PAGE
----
Photo by Marli Miller – marlimillerphoto.com
A visualization of century-scale impacts of subsidence and sea level rise as seen in a time sequence reconstruction at Fort Proctor in St. Bernard Parish, Louisiana
by Chris McLindon
Fort Proctor is a pre-civil war military installation on the shore of Lake Borgne southeast of New Orleans. Historical records state that the fort was constructed 150 feet inland from the shore of the lake just north of the mouth of Bayou Yscloskey. This was also the site of Proctorville, a rail depot at the terminus of the Shell Beach Branch of the New Orleans and Gulf Railroad, which ran along the east bank of the Mississippi River to the town of Poydras, then down the natural levees of Bayou Terre aux Boeufs, Bayou La Loutre and Bayou Yscloskey to the shore of Lake Borgne.
While it can logically be assumed that the original elevations of the fort and the railroad depot were necessarily at least a few feet above sea level, neither of the architectural studies of the fort conducted by Tulane or Louisiana State Universities appear to include any definitive values for the land elevation at the time of construction. The fort is about 1,000 feet from the Shell Beach Continuously Operating Reference Station (CORS) of the National Geodetic Survey. This station is a part of the Global Navigational Satellite System that provides data for the three-dimensional Global Positioning System (GPS) network. In addition to surface positioning data this station provides a measurement of the vertical movement of the earth’s surface, which in this case can be used to estimate a rate of subsidence.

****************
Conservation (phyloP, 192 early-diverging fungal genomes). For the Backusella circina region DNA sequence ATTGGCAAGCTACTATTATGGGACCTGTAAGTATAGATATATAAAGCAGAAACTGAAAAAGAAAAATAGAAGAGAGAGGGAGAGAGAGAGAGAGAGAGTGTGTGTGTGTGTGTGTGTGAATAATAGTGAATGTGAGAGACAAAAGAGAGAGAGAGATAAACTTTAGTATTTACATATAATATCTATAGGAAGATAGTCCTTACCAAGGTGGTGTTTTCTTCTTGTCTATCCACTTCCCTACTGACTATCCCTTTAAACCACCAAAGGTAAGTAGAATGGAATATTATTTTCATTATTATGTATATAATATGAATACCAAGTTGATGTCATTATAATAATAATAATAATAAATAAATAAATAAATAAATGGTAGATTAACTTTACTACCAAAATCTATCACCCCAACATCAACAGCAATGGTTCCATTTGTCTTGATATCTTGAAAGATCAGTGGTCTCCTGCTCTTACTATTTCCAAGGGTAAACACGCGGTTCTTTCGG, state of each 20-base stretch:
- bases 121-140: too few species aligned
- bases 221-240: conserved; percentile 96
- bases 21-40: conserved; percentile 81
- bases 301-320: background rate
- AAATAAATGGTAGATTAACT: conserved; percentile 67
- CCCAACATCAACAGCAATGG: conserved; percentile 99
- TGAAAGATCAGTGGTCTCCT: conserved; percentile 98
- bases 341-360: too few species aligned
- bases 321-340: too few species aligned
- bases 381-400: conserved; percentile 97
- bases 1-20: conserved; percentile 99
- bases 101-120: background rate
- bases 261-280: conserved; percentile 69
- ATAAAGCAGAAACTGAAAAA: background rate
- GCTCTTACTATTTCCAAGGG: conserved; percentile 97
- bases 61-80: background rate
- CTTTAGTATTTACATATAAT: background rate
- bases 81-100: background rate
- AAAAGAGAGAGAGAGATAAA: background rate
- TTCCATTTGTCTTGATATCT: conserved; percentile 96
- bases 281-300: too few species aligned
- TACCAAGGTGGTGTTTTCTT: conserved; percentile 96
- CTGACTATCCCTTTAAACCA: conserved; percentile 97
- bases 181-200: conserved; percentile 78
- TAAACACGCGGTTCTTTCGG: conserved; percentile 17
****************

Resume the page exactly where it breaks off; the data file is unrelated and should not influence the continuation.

Evaluation of data from the Shell Beach CORS by the LSU Center for GeoInformatics indicates a current rate of subsidence at this location of about 6.263 millimeters per year (mm/yr) or about 2.5 inches per decade. The premise of the illustrations of the impacts of subsidence over time that follow is that this subsidence rate can be used to estimate the elevation of Fort Proctor at various points of time in the past relative to its current elevation. This relative approximation is made without knowledge of the absolute value of the elevation at any time. If data for the elevation of the fort at some point of time in the past were known, it could be used to calibrate the estimated relative rates of change based on current subsidence data.
For the purposes of constructing the illustrations that follow the rate of global sea level rise and the rate of local subsidence at Fort Proctor are assumed to be constant for the time period from 1856, when the fort was constructed, to the present. A constant subsidence rate of 6.23 mm/yr for this 160 time span results in a total elevation change at the site of the fort of 39.45 inches. A constant rate of sea level rise of 1.7 mm/yr results in a change in global sea level of 10.71 inches during the same time period. This means that in 1856 the elevation of the foundation of the fort was about three and a half feet higher than it is today and sea level was almost a foot lower than it is today. The total combined “relative sea level rise” experienced at the site of Fort Proctor between 1856 and the present has been 50.16 inches based on the extrapolation of these data.